EU has not managed to construct a “working” political, social economic and not even even financial area (the latter beacuse of the erratic policies of ECB) because it has done mostly everything wrong from the beginning of the instauration of the Eurozone and has also accepted totally disparate membership of 28 member countries who do not ressemble each other in mentality and usus and were prone to be a fiasco, which it is, being unable to agree on practically any important topic and subjecting some nations to undue austerity instead of pushing for badly needed structural reforms .

In the 2000 posts I have written in my blog from April 2011 until October 2016 and my two books I have consistently proposed and described the change from the current EU “mammoth” to a radically new compact European Guidance Unit with a division between Northern countries and Southern ones who have nothing in common, with France somewhat in the middle, and due to huge past erroneous political expansion policies continuing with the inadequate integration of ex-satellite Communist countries which have created havoc with totally different remuneration, taxation and social protection “policies”.

I now, finally, feel that this renewed construction of Europe is also doomed and that it is preferable to go back to a customs’ union and abandon the euro, thus leaving each country to devise its own political and social economic systems, own deficit and indebteness ratios to GNP and be able to take its own eventual financial corrective actions.

If individual countries are having such a hard time governing themselves, blocs of countries will not be able to do their job plus a comprehensive “area” job with an umbrella as the euro which was devised far too early and totally unprepared with countries who had no harmony whatsoever in basic social economic policy structures.

The world has changed enormously and in a meteoric way technologically / innovationwise.

Governances need to adapt to these formidable changes which is very difficult for what seems to be a “lost political generation”.

Lets’count on and turn to the current young one who is in phase with these changes, it’s  a worthwhile bet I believe (as a “senior”…)

Please read below, under More,  NYT‘s 01/31/2017 article:”Trump Threatens Europe’s Stability, a Top Leader Warns”

Read the rest of this entry »

Differences between all intervening “organizations” (sic) – EU / EC / Germany / Eurogroup / ECB / IMF, et al, continue dividing supposed “policymakers on the Eurozone – Greece matter.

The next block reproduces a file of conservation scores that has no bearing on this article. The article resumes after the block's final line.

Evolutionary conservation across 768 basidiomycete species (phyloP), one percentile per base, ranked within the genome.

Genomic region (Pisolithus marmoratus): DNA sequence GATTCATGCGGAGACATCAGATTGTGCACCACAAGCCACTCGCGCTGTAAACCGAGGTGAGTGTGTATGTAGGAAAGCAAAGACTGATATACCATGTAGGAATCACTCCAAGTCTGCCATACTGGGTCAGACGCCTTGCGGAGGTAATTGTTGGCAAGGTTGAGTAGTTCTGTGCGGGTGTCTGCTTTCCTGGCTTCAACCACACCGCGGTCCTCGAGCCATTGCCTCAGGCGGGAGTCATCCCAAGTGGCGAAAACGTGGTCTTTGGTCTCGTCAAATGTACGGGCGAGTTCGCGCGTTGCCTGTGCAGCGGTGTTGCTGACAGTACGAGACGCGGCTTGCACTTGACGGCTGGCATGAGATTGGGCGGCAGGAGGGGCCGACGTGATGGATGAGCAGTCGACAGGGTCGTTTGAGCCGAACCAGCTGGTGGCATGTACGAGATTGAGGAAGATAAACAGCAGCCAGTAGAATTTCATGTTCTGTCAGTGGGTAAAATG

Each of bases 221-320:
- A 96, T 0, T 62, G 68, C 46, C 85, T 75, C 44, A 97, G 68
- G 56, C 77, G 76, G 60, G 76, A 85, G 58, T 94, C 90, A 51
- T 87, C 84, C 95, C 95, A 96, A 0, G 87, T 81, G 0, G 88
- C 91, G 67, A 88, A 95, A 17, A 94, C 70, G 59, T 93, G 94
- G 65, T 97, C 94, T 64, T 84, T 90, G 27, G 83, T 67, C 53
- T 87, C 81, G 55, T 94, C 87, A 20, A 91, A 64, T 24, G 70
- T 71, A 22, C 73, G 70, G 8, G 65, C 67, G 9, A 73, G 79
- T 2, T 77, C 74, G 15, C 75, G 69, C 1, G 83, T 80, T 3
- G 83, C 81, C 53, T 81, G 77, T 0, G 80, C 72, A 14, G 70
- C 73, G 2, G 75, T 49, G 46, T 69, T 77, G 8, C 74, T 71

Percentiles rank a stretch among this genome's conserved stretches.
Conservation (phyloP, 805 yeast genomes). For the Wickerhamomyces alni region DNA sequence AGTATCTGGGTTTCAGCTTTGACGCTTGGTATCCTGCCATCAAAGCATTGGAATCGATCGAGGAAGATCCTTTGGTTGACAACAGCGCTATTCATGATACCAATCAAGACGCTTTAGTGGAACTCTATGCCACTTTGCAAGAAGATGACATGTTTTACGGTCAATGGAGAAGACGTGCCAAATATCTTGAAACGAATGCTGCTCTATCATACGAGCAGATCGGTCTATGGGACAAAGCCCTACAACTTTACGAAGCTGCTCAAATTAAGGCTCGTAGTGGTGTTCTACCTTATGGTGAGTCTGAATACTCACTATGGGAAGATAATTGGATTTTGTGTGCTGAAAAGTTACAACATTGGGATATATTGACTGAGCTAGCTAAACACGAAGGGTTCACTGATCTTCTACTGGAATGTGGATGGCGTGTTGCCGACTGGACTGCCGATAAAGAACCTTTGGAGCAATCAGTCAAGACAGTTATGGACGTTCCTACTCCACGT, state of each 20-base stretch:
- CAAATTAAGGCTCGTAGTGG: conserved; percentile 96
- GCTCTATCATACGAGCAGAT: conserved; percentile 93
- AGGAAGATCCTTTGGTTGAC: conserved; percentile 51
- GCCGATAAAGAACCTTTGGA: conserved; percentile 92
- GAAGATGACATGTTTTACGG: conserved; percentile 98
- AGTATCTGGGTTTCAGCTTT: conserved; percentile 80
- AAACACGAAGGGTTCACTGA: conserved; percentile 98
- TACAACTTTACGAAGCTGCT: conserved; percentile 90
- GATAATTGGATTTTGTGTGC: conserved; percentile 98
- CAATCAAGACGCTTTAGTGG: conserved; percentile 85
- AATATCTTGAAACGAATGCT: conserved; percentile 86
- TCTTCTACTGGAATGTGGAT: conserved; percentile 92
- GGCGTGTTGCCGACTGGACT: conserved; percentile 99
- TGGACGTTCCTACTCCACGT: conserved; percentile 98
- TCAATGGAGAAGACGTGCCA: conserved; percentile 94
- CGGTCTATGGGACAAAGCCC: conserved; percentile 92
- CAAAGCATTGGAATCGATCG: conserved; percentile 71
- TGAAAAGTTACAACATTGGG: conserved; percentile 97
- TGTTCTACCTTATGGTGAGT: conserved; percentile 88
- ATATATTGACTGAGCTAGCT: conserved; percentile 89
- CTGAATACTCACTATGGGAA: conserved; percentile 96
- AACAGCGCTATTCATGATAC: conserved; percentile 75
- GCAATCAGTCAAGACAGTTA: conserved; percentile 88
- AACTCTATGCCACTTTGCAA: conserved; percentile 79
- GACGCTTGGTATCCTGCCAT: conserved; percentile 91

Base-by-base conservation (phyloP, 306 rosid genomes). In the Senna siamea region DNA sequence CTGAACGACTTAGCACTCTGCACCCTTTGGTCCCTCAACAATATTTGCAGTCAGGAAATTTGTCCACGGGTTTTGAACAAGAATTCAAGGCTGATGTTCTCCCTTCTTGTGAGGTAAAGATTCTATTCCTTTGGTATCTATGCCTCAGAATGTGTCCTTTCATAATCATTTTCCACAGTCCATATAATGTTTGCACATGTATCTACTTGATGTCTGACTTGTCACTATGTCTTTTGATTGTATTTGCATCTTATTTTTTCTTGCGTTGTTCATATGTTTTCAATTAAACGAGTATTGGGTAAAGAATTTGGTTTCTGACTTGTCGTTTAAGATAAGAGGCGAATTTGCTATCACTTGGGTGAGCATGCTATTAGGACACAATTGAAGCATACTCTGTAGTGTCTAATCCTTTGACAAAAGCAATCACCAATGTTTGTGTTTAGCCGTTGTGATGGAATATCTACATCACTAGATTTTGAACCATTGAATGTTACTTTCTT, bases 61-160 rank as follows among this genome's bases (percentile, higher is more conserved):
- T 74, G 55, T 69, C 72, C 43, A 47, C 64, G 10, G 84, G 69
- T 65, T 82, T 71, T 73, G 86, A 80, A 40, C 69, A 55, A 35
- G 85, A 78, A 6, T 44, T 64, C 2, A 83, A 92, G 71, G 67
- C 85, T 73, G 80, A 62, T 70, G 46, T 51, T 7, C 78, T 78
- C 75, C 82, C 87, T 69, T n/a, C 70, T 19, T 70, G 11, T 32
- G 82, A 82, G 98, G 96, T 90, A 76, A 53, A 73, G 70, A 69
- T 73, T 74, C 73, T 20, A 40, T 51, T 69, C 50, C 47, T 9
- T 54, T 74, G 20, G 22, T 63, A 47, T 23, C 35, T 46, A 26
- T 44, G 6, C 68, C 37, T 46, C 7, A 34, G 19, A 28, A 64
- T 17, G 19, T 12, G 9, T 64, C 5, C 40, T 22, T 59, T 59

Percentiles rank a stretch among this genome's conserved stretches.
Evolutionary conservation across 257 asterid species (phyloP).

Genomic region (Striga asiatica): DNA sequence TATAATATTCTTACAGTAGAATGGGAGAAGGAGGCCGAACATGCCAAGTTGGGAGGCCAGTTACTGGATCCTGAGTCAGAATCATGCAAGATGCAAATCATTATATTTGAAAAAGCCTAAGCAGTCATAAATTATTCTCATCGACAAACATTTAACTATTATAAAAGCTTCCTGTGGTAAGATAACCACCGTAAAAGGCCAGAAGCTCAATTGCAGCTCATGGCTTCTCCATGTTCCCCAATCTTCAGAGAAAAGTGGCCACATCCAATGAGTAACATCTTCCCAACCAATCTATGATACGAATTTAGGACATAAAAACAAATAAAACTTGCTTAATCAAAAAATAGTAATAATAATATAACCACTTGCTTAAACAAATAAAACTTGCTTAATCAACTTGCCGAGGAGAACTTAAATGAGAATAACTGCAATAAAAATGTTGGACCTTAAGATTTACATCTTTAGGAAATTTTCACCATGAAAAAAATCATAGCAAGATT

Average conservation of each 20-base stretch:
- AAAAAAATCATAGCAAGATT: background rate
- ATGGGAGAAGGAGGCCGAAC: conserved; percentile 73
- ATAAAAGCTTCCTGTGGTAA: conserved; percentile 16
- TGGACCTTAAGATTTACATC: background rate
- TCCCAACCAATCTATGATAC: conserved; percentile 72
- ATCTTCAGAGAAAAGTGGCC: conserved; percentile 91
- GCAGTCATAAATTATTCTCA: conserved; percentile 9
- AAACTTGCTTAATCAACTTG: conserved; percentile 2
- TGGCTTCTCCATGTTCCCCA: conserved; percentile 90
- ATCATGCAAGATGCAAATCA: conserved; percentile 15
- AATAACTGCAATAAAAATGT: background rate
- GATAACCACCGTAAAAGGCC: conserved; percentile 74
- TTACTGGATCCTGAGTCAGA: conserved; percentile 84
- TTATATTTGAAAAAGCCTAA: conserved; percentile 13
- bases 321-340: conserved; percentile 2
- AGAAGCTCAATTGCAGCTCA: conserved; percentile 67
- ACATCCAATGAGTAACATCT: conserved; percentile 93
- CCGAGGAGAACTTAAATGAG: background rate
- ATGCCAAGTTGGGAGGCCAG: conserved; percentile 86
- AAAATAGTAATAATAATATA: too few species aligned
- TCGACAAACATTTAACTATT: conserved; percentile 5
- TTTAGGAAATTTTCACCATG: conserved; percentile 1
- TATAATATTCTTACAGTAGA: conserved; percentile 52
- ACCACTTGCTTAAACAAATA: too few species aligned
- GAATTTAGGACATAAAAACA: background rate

The Guardian‘s 07/28/2015 article: “IMF warns of gloomy eurozone outlook”, which I copied (colored lettering is mine) and precede with my own comments.

My Comments

IMF once more shows it has reached its level of incompetence,when it continues to push ECB to increase  its already far too high QE (with ECB printed money) of 1.14 trillion euros over 3 years  (60 billion euros per month) at zero  or negative interest rates, not “understanding” that this ECB “monetary move” increases already close to 100% of GDP Indebtedness in the Eurozone and helps most “politically undecisive” Eurozone countries to avoid implementing complete and real social-economic structural reforms, starting with Labor flexibility.

IMF continues requesting Debt Relief for Greece, once more, avoiding that “Grexit” takes place, which is the real “solution” for both Greece and the Eurozone, since Greek governments cannot adapt to the Eurozone Rules (which are mostly wrong anyhow) and the Eurozone so called “Governance” cannot “manage” a small country like Greece.

Quotes

Reforms and action needed urgently as fears over Greece, high unemployment, structural flaws and a still-shaken bank sector slow growth.

The International Monetary Fund has warned the eurozone faces a gloomy economic outlook thanks to lingering worries over Greece, high unemployment and a banking sector still battling to shake off the financial crisis.

The IMF’s latest healthcheck on the eurozone found it was “susceptible to negative shocks” as growth continues to falter and monetary policymakers run out of ways to help. It called for an urgent “collective push” from the currency union to speed up reforms or else risk years of lost growth.

“A moderate shock to confidence – whether from lower expected future growth or heightened geopolitical tensions – could tip the bloc into prolonged stagnation,” said Mahmood Pradhan, the IMF’s mission chief for the eurozone.